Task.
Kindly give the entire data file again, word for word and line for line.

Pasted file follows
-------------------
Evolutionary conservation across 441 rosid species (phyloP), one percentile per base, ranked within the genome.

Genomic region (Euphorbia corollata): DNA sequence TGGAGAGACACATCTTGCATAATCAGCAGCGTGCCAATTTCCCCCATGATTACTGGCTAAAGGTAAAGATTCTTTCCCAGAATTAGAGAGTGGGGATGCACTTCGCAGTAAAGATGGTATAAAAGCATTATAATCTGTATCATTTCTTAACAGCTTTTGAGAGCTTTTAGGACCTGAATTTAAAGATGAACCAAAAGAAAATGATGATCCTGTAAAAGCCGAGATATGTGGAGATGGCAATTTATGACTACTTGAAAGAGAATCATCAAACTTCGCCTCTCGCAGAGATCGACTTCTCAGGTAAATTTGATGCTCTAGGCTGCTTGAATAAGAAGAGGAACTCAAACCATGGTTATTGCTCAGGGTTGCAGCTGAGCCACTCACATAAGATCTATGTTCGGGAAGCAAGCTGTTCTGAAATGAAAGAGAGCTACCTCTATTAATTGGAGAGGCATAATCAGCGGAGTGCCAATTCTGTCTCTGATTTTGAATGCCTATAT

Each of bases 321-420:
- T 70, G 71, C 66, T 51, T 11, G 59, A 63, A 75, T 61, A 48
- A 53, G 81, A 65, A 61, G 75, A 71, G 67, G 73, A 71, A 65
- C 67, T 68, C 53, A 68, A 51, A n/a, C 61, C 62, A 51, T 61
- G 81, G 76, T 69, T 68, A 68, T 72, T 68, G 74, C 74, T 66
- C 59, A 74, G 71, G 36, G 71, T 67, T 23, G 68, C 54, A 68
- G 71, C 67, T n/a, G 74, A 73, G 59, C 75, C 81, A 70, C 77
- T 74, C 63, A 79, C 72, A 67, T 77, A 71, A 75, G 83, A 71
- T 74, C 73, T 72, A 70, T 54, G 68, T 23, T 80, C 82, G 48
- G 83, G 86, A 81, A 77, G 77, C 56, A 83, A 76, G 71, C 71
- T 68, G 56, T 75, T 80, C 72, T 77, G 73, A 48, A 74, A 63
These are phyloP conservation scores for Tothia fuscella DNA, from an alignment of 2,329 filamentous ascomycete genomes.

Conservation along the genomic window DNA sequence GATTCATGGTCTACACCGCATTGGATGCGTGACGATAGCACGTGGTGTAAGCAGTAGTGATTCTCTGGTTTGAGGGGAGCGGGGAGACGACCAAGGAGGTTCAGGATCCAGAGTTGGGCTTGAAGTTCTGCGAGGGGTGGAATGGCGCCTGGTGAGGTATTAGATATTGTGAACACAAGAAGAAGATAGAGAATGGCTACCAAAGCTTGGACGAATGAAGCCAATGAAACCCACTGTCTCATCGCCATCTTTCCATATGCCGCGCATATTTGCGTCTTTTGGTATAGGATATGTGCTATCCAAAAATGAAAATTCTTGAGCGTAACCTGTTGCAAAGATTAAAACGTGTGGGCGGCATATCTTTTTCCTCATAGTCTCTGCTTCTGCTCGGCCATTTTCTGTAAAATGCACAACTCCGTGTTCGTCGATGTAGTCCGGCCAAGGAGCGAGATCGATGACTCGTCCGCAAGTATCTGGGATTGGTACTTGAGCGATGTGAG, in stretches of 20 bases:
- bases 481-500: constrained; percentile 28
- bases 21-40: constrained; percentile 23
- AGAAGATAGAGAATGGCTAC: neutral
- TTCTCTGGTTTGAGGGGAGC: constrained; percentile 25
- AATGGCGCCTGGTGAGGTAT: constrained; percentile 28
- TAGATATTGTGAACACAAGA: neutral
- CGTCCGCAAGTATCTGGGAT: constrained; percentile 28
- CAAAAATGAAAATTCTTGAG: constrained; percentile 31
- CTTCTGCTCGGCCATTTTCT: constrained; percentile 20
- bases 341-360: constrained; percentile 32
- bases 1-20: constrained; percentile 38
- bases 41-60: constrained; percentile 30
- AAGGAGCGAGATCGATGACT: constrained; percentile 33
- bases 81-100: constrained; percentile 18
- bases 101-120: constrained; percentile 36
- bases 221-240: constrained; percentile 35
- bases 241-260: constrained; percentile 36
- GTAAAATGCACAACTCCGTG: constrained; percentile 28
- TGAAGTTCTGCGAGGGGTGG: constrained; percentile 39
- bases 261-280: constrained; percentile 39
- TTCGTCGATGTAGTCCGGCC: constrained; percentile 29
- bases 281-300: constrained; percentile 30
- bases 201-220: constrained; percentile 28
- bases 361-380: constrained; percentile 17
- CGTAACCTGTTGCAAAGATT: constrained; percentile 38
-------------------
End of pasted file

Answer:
Evolutionary conservation across 441 rosid species (phyloP), one percentile per base, ranked within the genome.

Genomic region (Euphorbia corollata): DNA sequence TGGAGAGACACATCTTGCATAATCAGCAGCGTGCCAATTTCCCCCATGATTACTGGCTAAAGGTAAAGATTCTTTCCCAGAATTAGAGAGTGGGGATGCACTTCGCAGTAAAGATGGTATAAAAGCATTATAATCTGTATCATTTCTTAACAGCTTTTGAGAGCTTTTAGGACCTGAATTTAAAGATGAACCAAAAGAAAATGATGATCCTGTAAAAGCCGAGATATGTGGAGATGGCAATTTATGACTACTTGAAAGAGAATCATCAAACTTCGCCTCTCGCAGAGATCGACTTCTCAGGTAAATTTGATGCTCTAGGCTGCTTGAATAAGAAGAGGAACTCAAACCATGGTTATTGCTCAGGGTTGCAGCTGAGCCACTCACATAAGATCTATGTTCGGGAAGCAAGCTGTTCTGAAATGAAAGAGAGCTACCTCTATTAATTGGAGAGGCATAATCAGCGGAGTGCCAATTCTGTCTCTGATTTTGAATGCCTATAT

Each of bases 321-420:
- T 70, G 71, C 66, T 51, T 11, G 59, A 63, A 75, T 61, A 48
- A 53, G 81, A 65, A 61, G 75, A 71, G 67, G 73, A 71, A 65
- C 67, T 68, C 53, A 68, A 51, A n/a, C 61, C 62, A 51, T 61
- G 81, G 76, T 69, T 68, A 68, T 72, T 68, G 74, C 74, T 66
- C 59, A 74, G 71, G 36, G 71, T 67, T 23, G 68, C 54, A 68
- G 71, C 67, T n/a, G 74, A 73, G 59, C 75, C 81, A 70, C 77
- T 74, C 63, A 79, C 72, A 67, T 77, A 71, A 75, G 83, A 71
- T 74, C 73, T 72, A 70, T 54, G 68, T 23, T 80, C 82, G 48
- G 83, G 86, A 81, A 77, G 77, C 56, A 83, A 76, G 71, C 71
- T 68, G 56, T 75, T 80, C 72, T 77, G 73, A 48, A 74, A 63
These are phyloP conservation scores for Tothia fuscella DNA, from an alignment of 2,329 filamentous ascomycete genomes.

Conservation along the genomic window DNA sequence GATTCATGGTCTACACCGCATTGGATGCGTGACGATAGCACGTGGTGTAAGCAGTAGTGATTCTCTGGTTTGAGGGGAGCGGGGAGACGACCAAGGAGGTTCAGGATCCAGAGTTGGGCTTGAAGTTCTGCGAGGGGTGGAATGGCGCCTGGTGAGGTATTAGATATTGTGAACACAAGAAGAAGATAGAGAATGGCTACCAAAGCTTGGACGAATGAAGCCAATGAAACCCACTGTCTCATCGCCATCTTTCCATATGCCGCGCATATTTGCGTCTTTTGGTATAGGATATGTGCTATCCAAAAATGAAAATTCTTGAGCGTAACCTGTTGCAAAGATTAAAACGTGTGGGCGGCATATCTTTTTCCTCATAGTCTCTGCTTCTGCTCGGCCATTTTCTGTAAAATGCACAACTCCGTGTTCGTCGATGTAGTCCGGCCAAGGAGCGAGATCGATGACTCGTCCGCAAGTATCTGGGATTGGTACTTGAGCGATGTGAG, in stretches of 20 bases:
- bases 481-500: constrained; percentile 28
- bases 21-40: constrained; percentile 23
- AGAAGATAGAGAATGGCTAC: neutral
- TTCTCTGGTTTGAGGGGAGC: constrained; percentile 25
- AATGGCGCCTGGTGAGGTAT: constrained; percentile 28
- TAGATATTGTGAACACAAGA: neutral
- CGTCCGCAAGTATCTGGGAT: constrained; percentile 28
- CAAAAATGAAAATTCTTGAG: constrained; percentile 31
- CTTCTGCTCGGCCATTTTCT: constrained; percentile 20
- bases 341-360: constrained; percentile 32
- bases 1-20: constrained; percentile 38
- bases 41-60: constrained; percentile 30
- AAGGAGCGAGATCGATGACT: constrained; percentile 33
- bases 81-100: constrained; percentile 18
- bases 101-120: constrained; percentile 36
- bases 221-240: constrained; percentile 35
- bases 241-260: constrained; percentile 36
- GTAAAATGCACAACTCCGTG: constrained; percentile 28
- TGAAGTTCTGCGAGGGGTGG: constrained; percentile 39
- bases 261-280: constrained; percentile 39
- TTCGTCGATGTAGTCCGGCC: constrained; percentile 29
- bases 281-300: constrained; percentile 30
- bases 201-220: constrained; percentile 28
- bases 361-380: constrained; percentile 17
- CGTAACCTGTTGCAAAGATT: constrained; percentile 38